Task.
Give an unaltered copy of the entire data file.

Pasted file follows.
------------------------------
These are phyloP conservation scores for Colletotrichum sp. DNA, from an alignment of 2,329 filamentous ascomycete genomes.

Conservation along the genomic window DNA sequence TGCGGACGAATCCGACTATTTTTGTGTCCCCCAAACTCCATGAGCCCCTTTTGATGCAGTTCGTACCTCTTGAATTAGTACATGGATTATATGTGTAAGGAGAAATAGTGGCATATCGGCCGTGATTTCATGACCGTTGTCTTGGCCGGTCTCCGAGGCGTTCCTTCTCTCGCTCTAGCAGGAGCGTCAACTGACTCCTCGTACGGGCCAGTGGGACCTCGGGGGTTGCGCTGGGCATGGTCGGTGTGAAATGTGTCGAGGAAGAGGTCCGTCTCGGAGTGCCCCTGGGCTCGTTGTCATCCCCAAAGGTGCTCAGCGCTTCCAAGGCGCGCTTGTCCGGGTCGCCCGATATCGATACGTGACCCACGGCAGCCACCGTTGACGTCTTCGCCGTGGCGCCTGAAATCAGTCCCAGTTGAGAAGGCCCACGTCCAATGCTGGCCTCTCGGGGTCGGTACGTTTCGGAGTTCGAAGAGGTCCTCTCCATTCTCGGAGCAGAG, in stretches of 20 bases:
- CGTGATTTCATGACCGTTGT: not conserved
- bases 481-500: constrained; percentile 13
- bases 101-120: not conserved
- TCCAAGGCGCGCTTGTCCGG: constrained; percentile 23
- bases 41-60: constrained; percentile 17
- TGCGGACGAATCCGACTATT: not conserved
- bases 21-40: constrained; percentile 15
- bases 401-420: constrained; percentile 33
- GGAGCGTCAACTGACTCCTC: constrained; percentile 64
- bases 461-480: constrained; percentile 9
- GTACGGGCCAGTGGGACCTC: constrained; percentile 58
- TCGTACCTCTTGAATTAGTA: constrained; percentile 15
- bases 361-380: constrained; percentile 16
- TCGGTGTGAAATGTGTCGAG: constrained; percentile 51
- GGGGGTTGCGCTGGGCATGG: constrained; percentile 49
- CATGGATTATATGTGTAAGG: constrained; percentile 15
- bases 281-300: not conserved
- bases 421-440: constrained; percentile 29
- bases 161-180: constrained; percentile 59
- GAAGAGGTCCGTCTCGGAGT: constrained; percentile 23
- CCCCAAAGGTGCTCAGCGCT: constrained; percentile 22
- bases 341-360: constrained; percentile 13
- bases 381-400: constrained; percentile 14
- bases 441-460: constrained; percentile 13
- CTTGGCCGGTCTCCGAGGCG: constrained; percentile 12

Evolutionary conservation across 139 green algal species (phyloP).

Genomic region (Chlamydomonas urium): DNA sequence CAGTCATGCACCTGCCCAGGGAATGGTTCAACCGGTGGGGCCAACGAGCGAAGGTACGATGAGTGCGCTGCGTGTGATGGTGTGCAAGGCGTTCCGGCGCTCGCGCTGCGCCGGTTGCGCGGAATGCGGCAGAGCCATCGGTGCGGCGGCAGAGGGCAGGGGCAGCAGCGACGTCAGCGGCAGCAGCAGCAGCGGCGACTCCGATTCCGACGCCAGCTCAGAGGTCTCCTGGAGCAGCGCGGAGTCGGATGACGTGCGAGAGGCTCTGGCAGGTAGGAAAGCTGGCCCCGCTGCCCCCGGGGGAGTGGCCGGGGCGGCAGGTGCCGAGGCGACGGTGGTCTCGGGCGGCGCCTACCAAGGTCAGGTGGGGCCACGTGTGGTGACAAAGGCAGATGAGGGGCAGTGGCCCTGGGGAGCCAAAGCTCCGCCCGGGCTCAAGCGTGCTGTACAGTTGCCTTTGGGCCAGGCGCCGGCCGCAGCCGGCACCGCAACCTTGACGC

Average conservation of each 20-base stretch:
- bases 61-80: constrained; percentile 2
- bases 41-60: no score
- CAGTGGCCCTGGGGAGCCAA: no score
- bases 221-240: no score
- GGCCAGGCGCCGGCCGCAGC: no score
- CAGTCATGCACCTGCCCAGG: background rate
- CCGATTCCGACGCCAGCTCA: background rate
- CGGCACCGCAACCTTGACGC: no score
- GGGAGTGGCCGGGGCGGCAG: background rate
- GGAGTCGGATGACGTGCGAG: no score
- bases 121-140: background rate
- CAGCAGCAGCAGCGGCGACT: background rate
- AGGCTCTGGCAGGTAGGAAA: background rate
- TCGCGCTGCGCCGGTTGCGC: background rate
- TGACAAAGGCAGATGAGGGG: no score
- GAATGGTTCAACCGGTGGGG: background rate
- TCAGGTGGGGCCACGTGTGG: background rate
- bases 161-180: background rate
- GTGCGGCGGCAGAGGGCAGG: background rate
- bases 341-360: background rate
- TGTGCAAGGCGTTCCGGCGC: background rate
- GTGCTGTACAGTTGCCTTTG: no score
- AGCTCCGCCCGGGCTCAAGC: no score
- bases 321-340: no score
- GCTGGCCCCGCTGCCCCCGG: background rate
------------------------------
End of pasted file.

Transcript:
These are phyloP conservation scores for Colletotrichum sp. DNA, from an alignment of 2,329 filamentous ascomycete genomes.

Conservation along the genomic window DNA sequence TGCGGACGAATCCGACTATTTTTGTGTCCCCCAAACTCCATGAGCCCCTTTTGATGCAGTTCGTACCTCTTGAATTAGTACATGGATTATATGTGTAAGGAGAAATAGTGGCATATCGGCCGTGATTTCATGACCGTTGTCTTGGCCGGTCTCCGAGGCGTTCCTTCTCTCGCTCTAGCAGGAGCGTCAACTGACTCCTCGTACGGGCCAGTGGGACCTCGGGGGTTGCGCTGGGCATGGTCGGTGTGAAATGTGTCGAGGAAGAGGTCCGTCTCGGAGTGCCCCTGGGCTCGTTGTCATCCCCAAAGGTGCTCAGCGCTTCCAAGGCGCGCTTGTCCGGGTCGCCCGATATCGATACGTGACCCACGGCAGCCACCGTTGACGTCTTCGCCGTGGCGCCTGAAATCAGTCCCAGTTGAGAAGGCCCACGTCCAATGCTGGCCTCTCGGGGTCGGTACGTTTCGGAGTTCGAAGAGGTCCTCTCCATTCTCGGAGCAGAG, in stretches of 20 bases:
- CGTGATTTCATGACCGTTGT: not conserved
- bases 481-500: constrained; percentile 13
- bases 101-120: not conserved
- TCCAAGGCGCGCTTGTCCGG: constrained; percentile 23
- bases 41-60: constrained; percentile 17
- TGCGGACGAATCCGACTATT: not conserved
- bases 21-40: constrained; percentile 15
- bases 401-420: constrained; percentile 33
- GGAGCGTCAACTGACTCCTC: constrained; percentile 64
- bases 461-480: constrained; percentile 9
- GTACGGGCCAGTGGGACCTC: constrained; percentile 58
- TCGTACCTCTTGAATTAGTA: constrained; percentile 15
- bases 361-380: constrained; percentile 16
- TCGGTGTGAAATGTGTCGAG: constrained; percentile 51
- GGGGGTTGCGCTGGGCATGG: constrained; percentile 49
- CATGGATTATATGTGTAAGG: constrained; percentile 15
- bases 281-300: not conserved
- bases 421-440: constrained; percentile 29
- bases 161-180: constrained; percentile 59
- GAAGAGGTCCGTCTCGGAGT: constrained; percentile 23
- CCCCAAAGGTGCTCAGCGCT: constrained; percentile 22
- bases 341-360: constrained; percentile 13
- bases 381-400: constrained; percentile 14
- bases 441-460: constrained; percentile 13
- CTTGGCCGGTCTCCGAGGCG: constrained; percentile 12

Evolutionary conservation across 139 green algal species (phyloP).

Genomic region (Chlamydomonas urium): DNA sequence CAGTCATGCACCTGCCCAGGGAATGGTTCAACCGGTGGGGCCAACGAGCGAAGGTACGATGAGTGCGCTGCGTGTGATGGTGTGCAAGGCGTTCCGGCGCTCGCGCTGCGCCGGTTGCGCGGAATGCGGCAGAGCCATCGGTGCGGCGGCAGAGGGCAGGGGCAGCAGCGACGTCAGCGGCAGCAGCAGCAGCGGCGACTCCGATTCCGACGCCAGCTCAGAGGTCTCCTGGAGCAGCGCGGAGTCGGATGACGTGCGAGAGGCTCTGGCAGGTAGGAAAGCTGGCCCCGCTGCCCCCGGGGGAGTGGCCGGGGCGGCAGGTGCCGAGGCGACGGTGGTCTCGGGCGGCGCCTACCAAGGTCAGGTGGGGCCACGTGTGGTGACAAAGGCAGATGAGGGGCAGTGGCCCTGGGGAGCCAAAGCTCCGCCCGGGCTCAAGCGTGCTGTACAGTTGCCTTTGGGCCAGGCGCCGGCCGCAGCCGGCACCGCAACCTTGACGC

Average conservation of each 20-base stretch:
- bases 61-80: constrained; percentile 2
- bases 41-60: no score
- CAGTGGCCCTGGGGAGCCAA: no score
- bases 221-240: no score
- GGCCAGGCGCCGGCCGCAGC: no score
- CAGTCATGCACCTGCCCAGG: background rate
- CCGATTCCGACGCCAGCTCA: background rate
- CGGCACCGCAACCTTGACGC: no score
- GGGAGTGGCCGGGGCGGCAG: background rate
- GGAGTCGGATGACGTGCGAG: no score
- bases 121-140: background rate
- CAGCAGCAGCAGCGGCGACT: background rate
- AGGCTCTGGCAGGTAGGAAA: background rate
- TCGCGCTGCGCCGGTTGCGC: background rate
- TGACAAAGGCAGATGAGGGG: no score
- GAATGGTTCAACCGGTGGGG: background rate
- TCAGGTGGGGCCACGTGTGG: background rate
- bases 161-180: background rate
- GTGCGGCGGCAGAGGGCAGG: background rate
- bases 341-360: background rate
- TGTGCAAGGCGTTCCGGCGC: background rate
- GTGCTGTACAGTTGCCTTTG: no score
- AGCTCCGCCCGGGCTCAAGC: no score
- bases 321-340: no score
- GCTGGCCCCGCTGCCCCCGG: background rate